Sramana Mitra: Can you explain the competitive landscape?
Gero Decker: We offer a business transformation suite. In its entirety, it’s a new category. If you break it down into individual components, then you have small product categories. The component that has the largest footprint is called Process Manager and Collaboration Hub. The main competitors are IBM and Software AG.
Sramana Mitra: Do you win deals when you go against them? How do you win deals? What positioning point helps you win those deals?
Gero Decker: We have very high win rates. The challenge is to get into those deals. If you look at the competitors, they have a much larger marketing and sales footprint. Every company in the world has an active IBM sales rep. It’s less of a competition on product. It’s more about who gets the eyeballs.
The big differentiation is, we’re a specialized company in what we do. We do nothing else but help companies understand, optimize, and automate their business processes. Whereas with IBM, process is just a small thing for them in comparison to their overall product offering. They can’t position and service as well. They can’t commit to customers with the same type of attention.
Sramana Mitra: What about Software AG?
Gero Decker: They are an interesting company. If you look at their revenue numbers, they are pretty much flat. They have stopped growing over the last few years. They are perceived as legacy in the marketplace although they are more specialized than IBM. They are simply perceived as the old player whereas Signavio is the young player.
Sramana Mitra: Was it difficult for you to come into the US market?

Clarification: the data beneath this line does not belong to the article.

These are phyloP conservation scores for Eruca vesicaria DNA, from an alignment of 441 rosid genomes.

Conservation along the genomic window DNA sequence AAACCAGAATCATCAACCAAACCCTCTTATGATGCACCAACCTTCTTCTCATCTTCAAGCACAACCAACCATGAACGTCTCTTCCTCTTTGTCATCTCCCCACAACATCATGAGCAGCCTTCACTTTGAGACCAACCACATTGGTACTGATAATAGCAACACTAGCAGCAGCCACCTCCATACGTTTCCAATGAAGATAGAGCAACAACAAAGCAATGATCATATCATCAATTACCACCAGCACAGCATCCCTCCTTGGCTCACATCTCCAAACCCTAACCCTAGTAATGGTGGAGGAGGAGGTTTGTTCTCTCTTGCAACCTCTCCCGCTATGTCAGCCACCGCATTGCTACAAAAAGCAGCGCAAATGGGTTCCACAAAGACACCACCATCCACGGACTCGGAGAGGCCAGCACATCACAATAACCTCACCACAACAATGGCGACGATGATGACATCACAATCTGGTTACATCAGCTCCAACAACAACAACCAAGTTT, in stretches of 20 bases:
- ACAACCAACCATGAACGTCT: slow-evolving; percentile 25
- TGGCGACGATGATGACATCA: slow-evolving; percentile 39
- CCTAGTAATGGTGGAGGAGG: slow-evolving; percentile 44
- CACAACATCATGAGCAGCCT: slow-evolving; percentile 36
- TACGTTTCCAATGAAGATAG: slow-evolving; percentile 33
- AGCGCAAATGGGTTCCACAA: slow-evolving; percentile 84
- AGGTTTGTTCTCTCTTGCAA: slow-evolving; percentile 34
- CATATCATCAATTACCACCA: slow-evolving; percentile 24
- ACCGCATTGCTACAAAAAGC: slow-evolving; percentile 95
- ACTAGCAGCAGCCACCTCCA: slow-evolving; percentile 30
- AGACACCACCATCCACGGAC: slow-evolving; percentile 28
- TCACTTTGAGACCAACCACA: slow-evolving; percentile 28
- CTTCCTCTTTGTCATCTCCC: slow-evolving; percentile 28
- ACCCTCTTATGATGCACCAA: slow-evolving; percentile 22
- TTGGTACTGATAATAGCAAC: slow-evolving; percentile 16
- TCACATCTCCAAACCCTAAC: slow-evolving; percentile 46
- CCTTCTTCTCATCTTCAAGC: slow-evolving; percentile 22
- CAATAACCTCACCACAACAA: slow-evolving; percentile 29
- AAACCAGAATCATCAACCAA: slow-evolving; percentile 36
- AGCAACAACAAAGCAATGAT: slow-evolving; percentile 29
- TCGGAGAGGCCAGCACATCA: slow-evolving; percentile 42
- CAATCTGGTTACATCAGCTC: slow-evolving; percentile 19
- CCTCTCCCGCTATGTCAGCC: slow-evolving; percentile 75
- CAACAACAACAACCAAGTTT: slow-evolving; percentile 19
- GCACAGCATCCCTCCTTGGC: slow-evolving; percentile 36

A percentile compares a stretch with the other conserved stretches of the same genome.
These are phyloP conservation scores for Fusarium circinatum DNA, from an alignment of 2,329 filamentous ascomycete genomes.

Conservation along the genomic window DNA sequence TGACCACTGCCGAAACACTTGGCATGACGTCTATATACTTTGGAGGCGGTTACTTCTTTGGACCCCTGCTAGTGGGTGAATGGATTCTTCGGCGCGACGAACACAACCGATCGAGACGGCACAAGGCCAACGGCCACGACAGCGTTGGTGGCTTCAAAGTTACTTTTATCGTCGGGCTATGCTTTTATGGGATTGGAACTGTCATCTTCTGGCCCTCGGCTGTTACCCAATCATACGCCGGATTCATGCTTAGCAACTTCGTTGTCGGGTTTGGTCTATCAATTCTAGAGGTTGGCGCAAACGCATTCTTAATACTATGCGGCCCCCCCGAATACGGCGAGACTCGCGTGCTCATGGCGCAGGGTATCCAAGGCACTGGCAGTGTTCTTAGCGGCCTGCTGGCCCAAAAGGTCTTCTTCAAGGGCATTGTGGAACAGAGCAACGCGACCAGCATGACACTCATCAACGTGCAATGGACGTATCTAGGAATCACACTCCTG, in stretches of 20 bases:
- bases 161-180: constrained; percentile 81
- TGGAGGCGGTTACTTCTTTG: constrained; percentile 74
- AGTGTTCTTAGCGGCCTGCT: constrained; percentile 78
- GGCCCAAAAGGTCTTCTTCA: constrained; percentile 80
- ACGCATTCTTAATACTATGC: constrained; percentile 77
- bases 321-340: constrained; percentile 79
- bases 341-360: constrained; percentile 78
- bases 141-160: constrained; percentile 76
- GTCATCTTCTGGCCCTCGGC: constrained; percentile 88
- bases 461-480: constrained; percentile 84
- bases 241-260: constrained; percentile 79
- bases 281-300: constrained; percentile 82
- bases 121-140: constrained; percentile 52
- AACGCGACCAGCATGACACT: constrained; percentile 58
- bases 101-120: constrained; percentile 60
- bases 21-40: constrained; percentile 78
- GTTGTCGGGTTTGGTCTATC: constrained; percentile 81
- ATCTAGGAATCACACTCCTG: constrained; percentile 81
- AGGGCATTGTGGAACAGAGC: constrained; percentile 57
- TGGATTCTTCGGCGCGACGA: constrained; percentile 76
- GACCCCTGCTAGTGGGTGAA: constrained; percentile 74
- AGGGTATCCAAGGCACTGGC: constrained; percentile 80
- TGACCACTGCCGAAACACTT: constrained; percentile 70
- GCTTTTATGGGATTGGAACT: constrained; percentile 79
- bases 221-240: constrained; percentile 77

Gero Decker: The US is difficult because all of the good ones are there. You have local players in Germany and France, but these niche players are typically not as good from a product perspective. In the US, the good ones are out there and it’s very noisy in the marketplace. Everybody is shouting. As a lot of money is spent on technology, technology advertising and sales is everywhere. Cutting through that noise is a lot harder in the US.
If you contrast that with France for example, they love to be taken care of. If you have French marketing, they love it. If you count the number of vendors who do that, it’s tiny. US is more challenging. If we make it in the US and we can find success, many of the things that we learn there can be applied in the other markets.
US has been a test bed for us for the new go-to market approach. We made it work in the US and then transported it back to all of the other markets. For example, Germany is our most developed market. Still, we grew by 75% last year in Germany alone.
Sramana Mitra: It’s your home turf, so it’s easier. It’s a great story to see that a German company managed to break into the global market. You’re moving nicely and decisively. Is there any part of your journey that I didn’t ask you about?
Gero Decker: There are many aspects.
Sramana Mitra: Tell me. What do you like to talk about?
Gero Decker: I think we covered a lot of ground. It will be fascinating to see what were the interesting bits for you. Everybody has their own perception on what is interesting. I’ll tell you one funny story. This was late 2011. I was at a trade show in Europe. We sneaked in. It was a Software AG sponsored event.
We said, “If anything, we drink them into bankruptcy tonight.” I sat down at the bar to have direct access to the drinks and there was a guy sitting next to me doing the same thing. We engaged in a conversation and had a couple of drinks together. Twenty minutes into the conversation, I said, “I’m Gero. Who are you?” He said, “I know who you are.” It turned out he was one of the guys from the executive management team at Software AG who seemed to avoid the crowd at this event.
I said, “How did you hear about us?” He said, “You are winning all of the interesting opportunities against us these days. How can we not know you?” He said, “We are very paranoid about our competition. Every quarter, we reassess who our biggest threats are. The last quarter, you came up at the number one spot.” Then he said, “You know what makes me optimistic about the future? You seem to be mostly active in Germany. If you leave us the rest of the world, we’re fine. We can gladly hand you Germany.”
That was the evening when we sat together to discuss which country to go to next. We chose the United States.
Sramana Mitra: Great. Thank you for your time.